On some occasions, the LDS Church strays from the popular sentiment of Utahs elected officials, 80% of which are estimated to be members of the church and publicly maintain LDS-based beliefs. For many people in Utah, Rep. Sandstroms immigration bill was a reflection of conservative, Mormon-inspired beliefs. And when the LDS Church indicated that it was in support of a responsible approach toward immigration reform, it strayed from the sentiments of many of the conservative LDS Utahns who were in support of the Arizona-style bill. What the New York Times editorial doesnt show is the unusual circumstance of the LDS Church siding in opposition to the overwhelmingly Mormon legislations support of Republican views on immigration.

In fact, all is not as the New York Times sees it, which states people of good sense and good will band together to say no [to partisan extremism and government]. Following the announcement of the Utah Compact, one KSL/Dan Jones & Associates poll showed that 64% of Utahns agree with the Compact, while the same poll showed that 42% believed that the LDS Churchs statement made no difference to them. That means that a large number of people are unaffected by the LDS Churchs less conservative view on immigration reform. This is a rare case where conservatism wins over religious influence, which is hard to find in a state that often associates being Republican with being Mormon.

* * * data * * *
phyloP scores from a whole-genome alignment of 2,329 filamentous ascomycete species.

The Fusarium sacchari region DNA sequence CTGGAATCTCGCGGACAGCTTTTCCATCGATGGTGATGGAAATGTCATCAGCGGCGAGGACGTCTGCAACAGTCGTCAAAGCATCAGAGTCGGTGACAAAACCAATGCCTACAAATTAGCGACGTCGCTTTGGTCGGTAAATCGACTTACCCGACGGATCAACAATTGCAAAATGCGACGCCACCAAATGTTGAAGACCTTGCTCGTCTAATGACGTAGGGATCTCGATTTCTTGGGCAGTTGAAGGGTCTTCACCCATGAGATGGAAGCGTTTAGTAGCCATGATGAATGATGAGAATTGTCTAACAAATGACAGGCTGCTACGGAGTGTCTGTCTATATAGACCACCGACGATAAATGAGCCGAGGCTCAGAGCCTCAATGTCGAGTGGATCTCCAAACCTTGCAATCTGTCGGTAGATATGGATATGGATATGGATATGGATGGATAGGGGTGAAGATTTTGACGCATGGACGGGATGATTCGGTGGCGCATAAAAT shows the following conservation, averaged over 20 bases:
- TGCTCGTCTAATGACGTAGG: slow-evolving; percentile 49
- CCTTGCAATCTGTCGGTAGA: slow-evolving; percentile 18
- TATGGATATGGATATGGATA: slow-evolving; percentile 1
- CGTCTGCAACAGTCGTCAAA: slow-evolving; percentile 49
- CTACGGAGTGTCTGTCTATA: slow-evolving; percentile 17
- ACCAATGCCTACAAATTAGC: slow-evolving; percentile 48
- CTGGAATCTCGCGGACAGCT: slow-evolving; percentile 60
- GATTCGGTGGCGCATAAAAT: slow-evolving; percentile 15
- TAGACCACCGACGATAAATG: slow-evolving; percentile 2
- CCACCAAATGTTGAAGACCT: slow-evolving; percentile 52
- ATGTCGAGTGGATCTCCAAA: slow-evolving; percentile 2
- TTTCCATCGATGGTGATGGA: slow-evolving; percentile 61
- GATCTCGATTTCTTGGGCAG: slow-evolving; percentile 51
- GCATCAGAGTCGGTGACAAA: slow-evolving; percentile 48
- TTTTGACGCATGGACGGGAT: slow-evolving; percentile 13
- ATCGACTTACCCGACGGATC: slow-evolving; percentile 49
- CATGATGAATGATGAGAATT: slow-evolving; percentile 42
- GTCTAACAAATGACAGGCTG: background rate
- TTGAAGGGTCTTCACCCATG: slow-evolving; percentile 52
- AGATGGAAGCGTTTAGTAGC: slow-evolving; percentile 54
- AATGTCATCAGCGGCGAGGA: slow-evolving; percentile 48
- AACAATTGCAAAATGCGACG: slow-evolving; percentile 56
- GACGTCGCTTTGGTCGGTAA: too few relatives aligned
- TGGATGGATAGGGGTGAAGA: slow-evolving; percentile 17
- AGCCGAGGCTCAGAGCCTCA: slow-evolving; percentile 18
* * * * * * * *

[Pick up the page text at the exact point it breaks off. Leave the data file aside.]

While I was elated to read the New York Times editorial on this issue, and glad to see the LDS Church siding with civility and compassion rather than popular Utah conservative sentiment for a change, Im afraid that this view of the Utah Compact does nothing to calm the many sides of this discussion. The editorial brings light to a more hopeful, compassionate, and moderate voice among the many involved in this debate. But the editorial also does nothing to show that there is an active debate in Utah. Nor does it demonstrate the opinion that the majority of Utahns appear to hold, the juxtaposition of the LDS Churchs support of the Utah Compact, or the source of everything the bill proposed by Representative Stephen Sandstrom.

Perhaps the New York Times will have the chance to comment on the results of Utahs immigration bill in January, when the Utah legislature will convene and consider the Utah immigration bill. Utahns both legal and illegal will be waiting to see if the Utah Compact, its supporters, and the LDS Church have some effect on the final results.

Original editorial:
NY Times Editorial: The Utah Compact
Related articles:
Deseret News: Latin leaders praise new immigration compact, wonder about impact
Deseret News: Official text of Utah Compact declaration on immigration reform
KSL: The Dream Divided: Illegal immigration poll draws emotional response
Some general information:
Fox 13 on Sandstrom

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5 Responses

  1. Hellmut says:

    Thanks for the background, Epalmatier. I am glad that the brethren are taking a principled stand on immigration.

  2. Alan says: